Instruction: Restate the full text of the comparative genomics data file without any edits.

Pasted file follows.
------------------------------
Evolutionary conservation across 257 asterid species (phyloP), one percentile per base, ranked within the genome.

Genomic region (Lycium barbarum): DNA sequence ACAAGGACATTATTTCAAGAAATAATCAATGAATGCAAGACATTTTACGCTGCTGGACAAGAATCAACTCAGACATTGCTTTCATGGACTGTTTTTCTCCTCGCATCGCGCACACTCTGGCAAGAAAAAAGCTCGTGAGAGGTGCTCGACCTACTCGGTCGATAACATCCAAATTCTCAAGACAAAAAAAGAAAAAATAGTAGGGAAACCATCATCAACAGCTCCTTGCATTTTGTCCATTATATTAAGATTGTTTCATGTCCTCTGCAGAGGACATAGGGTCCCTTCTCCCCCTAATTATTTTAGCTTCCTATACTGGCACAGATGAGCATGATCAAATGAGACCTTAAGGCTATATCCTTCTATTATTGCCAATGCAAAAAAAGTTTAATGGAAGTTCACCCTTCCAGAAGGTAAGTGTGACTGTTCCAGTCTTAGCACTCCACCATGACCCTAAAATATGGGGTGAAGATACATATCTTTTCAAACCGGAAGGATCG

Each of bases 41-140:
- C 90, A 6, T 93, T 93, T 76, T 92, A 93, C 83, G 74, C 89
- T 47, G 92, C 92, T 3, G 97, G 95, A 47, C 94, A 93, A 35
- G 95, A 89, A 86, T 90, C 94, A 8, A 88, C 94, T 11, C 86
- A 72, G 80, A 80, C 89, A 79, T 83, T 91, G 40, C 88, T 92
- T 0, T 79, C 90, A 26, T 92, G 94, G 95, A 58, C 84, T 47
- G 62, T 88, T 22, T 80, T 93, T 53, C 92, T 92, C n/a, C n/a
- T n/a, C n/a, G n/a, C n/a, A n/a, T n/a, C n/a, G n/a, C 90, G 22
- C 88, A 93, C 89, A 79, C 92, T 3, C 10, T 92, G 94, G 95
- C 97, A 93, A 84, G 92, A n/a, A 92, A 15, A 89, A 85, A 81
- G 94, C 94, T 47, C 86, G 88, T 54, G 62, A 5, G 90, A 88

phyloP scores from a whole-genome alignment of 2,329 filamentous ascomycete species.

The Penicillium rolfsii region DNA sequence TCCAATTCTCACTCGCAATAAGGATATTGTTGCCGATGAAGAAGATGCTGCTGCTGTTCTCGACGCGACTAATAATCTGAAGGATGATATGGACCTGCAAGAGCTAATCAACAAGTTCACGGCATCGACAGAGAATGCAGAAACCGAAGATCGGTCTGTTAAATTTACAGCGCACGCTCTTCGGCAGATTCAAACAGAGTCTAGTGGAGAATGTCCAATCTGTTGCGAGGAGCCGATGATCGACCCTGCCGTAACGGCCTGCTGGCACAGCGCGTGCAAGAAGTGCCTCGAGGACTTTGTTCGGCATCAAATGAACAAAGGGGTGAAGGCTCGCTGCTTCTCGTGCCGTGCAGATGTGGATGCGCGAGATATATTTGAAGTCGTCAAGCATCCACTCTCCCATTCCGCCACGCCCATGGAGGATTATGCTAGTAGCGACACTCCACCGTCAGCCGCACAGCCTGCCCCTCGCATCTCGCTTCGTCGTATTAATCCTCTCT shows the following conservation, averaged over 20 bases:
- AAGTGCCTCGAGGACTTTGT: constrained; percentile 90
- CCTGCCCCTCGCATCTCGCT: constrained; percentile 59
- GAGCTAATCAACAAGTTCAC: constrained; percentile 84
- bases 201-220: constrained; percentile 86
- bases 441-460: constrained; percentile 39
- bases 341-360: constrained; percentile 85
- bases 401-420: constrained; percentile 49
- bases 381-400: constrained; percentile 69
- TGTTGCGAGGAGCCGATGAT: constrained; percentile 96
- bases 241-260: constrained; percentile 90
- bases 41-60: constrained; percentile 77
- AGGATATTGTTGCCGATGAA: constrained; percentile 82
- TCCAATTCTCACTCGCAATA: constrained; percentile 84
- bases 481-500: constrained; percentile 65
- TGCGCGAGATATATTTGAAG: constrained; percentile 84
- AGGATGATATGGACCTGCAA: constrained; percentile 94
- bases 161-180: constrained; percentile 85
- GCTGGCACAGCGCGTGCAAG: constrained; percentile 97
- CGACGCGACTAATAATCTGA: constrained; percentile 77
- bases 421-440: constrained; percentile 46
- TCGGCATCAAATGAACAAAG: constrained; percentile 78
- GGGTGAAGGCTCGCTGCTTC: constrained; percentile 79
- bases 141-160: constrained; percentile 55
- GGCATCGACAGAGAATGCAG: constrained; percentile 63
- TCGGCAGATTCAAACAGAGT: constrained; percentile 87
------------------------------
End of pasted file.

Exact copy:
Evolutionary conservation across 257 asterid species (phyloP), one percentile per base, ranked within the genome.

Genomic region (Lycium barbarum): DNA sequence ACAAGGACATTATTTCAAGAAATAATCAATGAATGCAAGACATTTTACGCTGCTGGACAAGAATCAACTCAGACATTGCTTTCATGGACTGTTTTTCTCCTCGCATCGCGCACACTCTGGCAAGAAAAAAGCTCGTGAGAGGTGCTCGACCTACTCGGTCGATAACATCCAAATTCTCAAGACAAAAAAAGAAAAAATAGTAGGGAAACCATCATCAACAGCTCCTTGCATTTTGTCCATTATATTAAGATTGTTTCATGTCCTCTGCAGAGGACATAGGGTCCCTTCTCCCCCTAATTATTTTAGCTTCCTATACTGGCACAGATGAGCATGATCAAATGAGACCTTAAGGCTATATCCTTCTATTATTGCCAATGCAAAAAAAGTTTAATGGAAGTTCACCCTTCCAGAAGGTAAGTGTGACTGTTCCAGTCTTAGCACTCCACCATGACCCTAAAATATGGGGTGAAGATACATATCTTTTCAAACCGGAAGGATCG

Each of bases 41-140:
- C 90, A 6, T 93, T 93, T 76, T 92, A 93, C 83, G 74, C 89
- T 47, G 92, C 92, T 3, G 97, G 95, A 47, C 94, A 93, A 35
- G 95, A 89, A 86, T 90, C 94, A 8, A 88, C 94, T 11, C 86
- A 72, G 80, A 80, C 89, A 79, T 83, T 91, G 40, C 88, T 92
- T 0, T 79, C 90, A 26, T 92, G 94, G 95, A 58, C 84, T 47
- G 62, T 88, T 22, T 80, T 93, T 53, C 92, T 92, C n/a, C n/a
- T n/a, C n/a, G n/a, C n/a, A n/a, T n/a, C n/a, G n/a, C 90, G 22
- C 88, A 93, C 89, A 79, C 92, T 3, C 10, T 92, G 94, G 95
- C 97, A 93, A 84, G 92, A n/a, A 92, A 15, A 89, A 85, A 81
- G 94, C 94, T 47, C 86, G 88, T 54, G 62, A 5, G 90, A 88

phyloP scores from a whole-genome alignment of 2,329 filamentous ascomycete species.

The Penicillium rolfsii region DNA sequence TCCAATTCTCACTCGCAATAAGGATATTGTTGCCGATGAAGAAGATGCTGCTGCTGTTCTCGACGCGACTAATAATCTGAAGGATGATATGGACCTGCAAGAGCTAATCAACAAGTTCACGGCATCGACAGAGAATGCAGAAACCGAAGATCGGTCTGTTAAATTTACAGCGCACGCTCTTCGGCAGATTCAAACAGAGTCTAGTGGAGAATGTCCAATCTGTTGCGAGGAGCCGATGATCGACCCTGCCGTAACGGCCTGCTGGCACAGCGCGTGCAAGAAGTGCCTCGAGGACTTTGTTCGGCATCAAATGAACAAAGGGGTGAAGGCTCGCTGCTTCTCGTGCCGTGCAGATGTGGATGCGCGAGATATATTTGAAGTCGTCAAGCATCCACTCTCCCATTCCGCCACGCCCATGGAGGATTATGCTAGTAGCGACACTCCACCGTCAGCCGCACAGCCTGCCCCTCGCATCTCGCTTCGTCGTATTAATCCTCTCT shows the following conservation, averaged over 20 bases:
- AAGTGCCTCGAGGACTTTGT: constrained; percentile 90
- CCTGCCCCTCGCATCTCGCT: constrained; percentile 59
- GAGCTAATCAACAAGTTCAC: constrained; percentile 84
- bases 201-220: constrained; percentile 86
- bases 441-460: constrained; percentile 39
- bases 341-360: constrained; percentile 85
- bases 401-420: constrained; percentile 49
- bases 381-400: constrained; percentile 69
- TGTTGCGAGGAGCCGATGAT: constrained; percentile 96
- bases 241-260: constrained; percentile 90
- bases 41-60: constrained; percentile 77
- AGGATATTGTTGCCGATGAA: constrained; percentile 82
- TCCAATTCTCACTCGCAATA: constrained; percentile 84
- bases 481-500: constrained; percentile 65
- TGCGCGAGATATATTTGAAG: constrained; percentile 84
- AGGATGATATGGACCTGCAA: constrained; percentile 94
- bases 161-180: constrained; percentile 85
- GCTGGCACAGCGCGTGCAAG: constrained; percentile 97
- CGACGCGACTAATAATCTGA: constrained; percentile 77
- bases 421-440: constrained; percentile 46
- TCGGCATCAAATGAACAAAG: constrained; percentile 78
- GGGTGAAGGCTCGCTGCTTC: constrained; percentile 79
- bases 141-160: constrained; percentile 55
- GGCATCGACAGAGAATGCAG: constrained; percentile 63
- TCGGCAGATTCAAACAGAGT: constrained; percentile 87